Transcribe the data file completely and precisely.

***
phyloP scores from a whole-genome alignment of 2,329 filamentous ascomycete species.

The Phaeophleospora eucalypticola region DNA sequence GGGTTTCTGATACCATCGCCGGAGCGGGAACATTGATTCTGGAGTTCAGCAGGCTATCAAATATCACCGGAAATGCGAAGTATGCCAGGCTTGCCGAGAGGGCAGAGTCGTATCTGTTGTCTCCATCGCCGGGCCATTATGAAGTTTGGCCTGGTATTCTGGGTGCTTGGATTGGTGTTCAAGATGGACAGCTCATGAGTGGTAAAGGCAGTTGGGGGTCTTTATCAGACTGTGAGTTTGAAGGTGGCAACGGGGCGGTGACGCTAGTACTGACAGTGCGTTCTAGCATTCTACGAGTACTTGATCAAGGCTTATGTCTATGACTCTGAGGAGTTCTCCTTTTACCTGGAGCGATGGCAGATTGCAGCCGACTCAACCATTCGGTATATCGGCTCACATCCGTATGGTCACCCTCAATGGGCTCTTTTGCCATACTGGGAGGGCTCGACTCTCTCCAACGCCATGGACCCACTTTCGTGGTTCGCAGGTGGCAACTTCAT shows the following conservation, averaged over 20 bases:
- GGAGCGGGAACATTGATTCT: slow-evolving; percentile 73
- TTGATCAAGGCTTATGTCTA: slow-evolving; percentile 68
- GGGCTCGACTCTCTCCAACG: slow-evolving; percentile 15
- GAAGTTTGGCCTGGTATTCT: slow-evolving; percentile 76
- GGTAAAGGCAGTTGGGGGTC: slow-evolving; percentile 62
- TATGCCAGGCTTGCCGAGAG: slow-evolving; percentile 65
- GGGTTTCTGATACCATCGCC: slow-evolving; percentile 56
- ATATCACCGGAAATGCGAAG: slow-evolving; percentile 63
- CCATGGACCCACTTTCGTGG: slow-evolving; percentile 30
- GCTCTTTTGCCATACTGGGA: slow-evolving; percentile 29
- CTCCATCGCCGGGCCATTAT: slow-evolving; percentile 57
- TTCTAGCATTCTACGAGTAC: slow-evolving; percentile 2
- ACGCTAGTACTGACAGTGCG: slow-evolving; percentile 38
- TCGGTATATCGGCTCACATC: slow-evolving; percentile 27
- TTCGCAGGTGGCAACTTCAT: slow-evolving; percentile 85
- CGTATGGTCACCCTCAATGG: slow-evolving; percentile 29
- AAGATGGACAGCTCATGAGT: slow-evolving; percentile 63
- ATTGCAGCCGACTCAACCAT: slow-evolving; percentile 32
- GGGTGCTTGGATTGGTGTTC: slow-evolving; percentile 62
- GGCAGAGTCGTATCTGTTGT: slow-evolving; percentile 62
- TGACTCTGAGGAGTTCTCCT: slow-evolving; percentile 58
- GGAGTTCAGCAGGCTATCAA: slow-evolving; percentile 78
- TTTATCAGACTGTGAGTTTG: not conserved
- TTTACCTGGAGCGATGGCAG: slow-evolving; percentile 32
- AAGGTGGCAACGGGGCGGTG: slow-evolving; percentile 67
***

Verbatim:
phyloP scores from a whole-genome alignment of 2,329 filamentous ascomycete species.

The Phaeophleospora eucalypticola region DNA sequence GGGTTTCTGATACCATCGCCGGAGCGGGAACATTGATTCTGGAGTTCAGCAGGCTATCAAATATCACCGGAAATGCGAAGTATGCCAGGCTTGCCGAGAGGGCAGAGTCGTATCTGTTGTCTCCATCGCCGGGCCATTATGAAGTTTGGCCTGGTATTCTGGGTGCTTGGATTGGTGTTCAAGATGGACAGCTCATGAGTGGTAAAGGCAGTTGGGGGTCTTTATCAGACTGTGAGTTTGAAGGTGGCAACGGGGCGGTGACGCTAGTACTGACAGTGCGTTCTAGCATTCTACGAGTACTTGATCAAGGCTTATGTCTATGACTCTGAGGAGTTCTCCTTTTACCTGGAGCGATGGCAGATTGCAGCCGACTCAACCATTCGGTATATCGGCTCACATCCGTATGGTCACCCTCAATGGGCTCTTTTGCCATACTGGGAGGGCTCGACTCTCTCCAACGCCATGGACCCACTTTCGTGGTTCGCAGGTGGCAACTTCAT shows the following conservation, averaged over 20 bases:
- GGAGCGGGAACATTGATTCT: slow-evolving; percentile 73
- TTGATCAAGGCTTATGTCTA: slow-evolving; percentile 68
- GGGCTCGACTCTCTCCAACG: slow-evolving; percentile 15
- GAAGTTTGGCCTGGTATTCT: slow-evolving; percentile 76
- GGTAAAGGCAGTTGGGGGTC: slow-evolving; percentile 62
- TATGCCAGGCTTGCCGAGAG: slow-evolving; percentile 65
- GGGTTTCTGATACCATCGCC: slow-evolving; percentile 56
- ATATCACCGGAAATGCGAAG: slow-evolving; percentile 63
- CCATGGACCCACTTTCGTGG: slow-evolving; percentile 30
- GCTCTTTTGCCATACTGGGA: slow-evolving; percentile 29
- CTCCATCGCCGGGCCATTAT: slow-evolving; percentile 57
- TTCTAGCATTCTACGAGTAC: slow-evolving; percentile 2
- ACGCTAGTACTGACAGTGCG: slow-evolving; percentile 38
- TCGGTATATCGGCTCACATC: slow-evolving; percentile 27
- TTCGCAGGTGGCAACTTCAT: slow-evolving; percentile 85
- CGTATGGTCACCCTCAATGG: slow-evolving; percentile 29
- AAGATGGACAGCTCATGAGT: slow-evolving; percentile 63
- ATTGCAGCCGACTCAACCAT: slow-evolving; percentile 32
- GGGTGCTTGGATTGGTGTTC: slow-evolving; percentile 62
- GGCAGAGTCGTATCTGTTGT: slow-evolving; percentile 62
- TGACTCTGAGGAGTTCTCCT: slow-evolving; percentile 58
- GGAGTTCAGCAGGCTATCAA: slow-evolving; percentile 78
- TTTATCAGACTGTGAGTTTG: not conserved
- TTTACCTGGAGCGATGGCAG: slow-evolving; percentile 32
- AAGGTGGCAACGGGGCGGTG: slow-evolving; percentile 67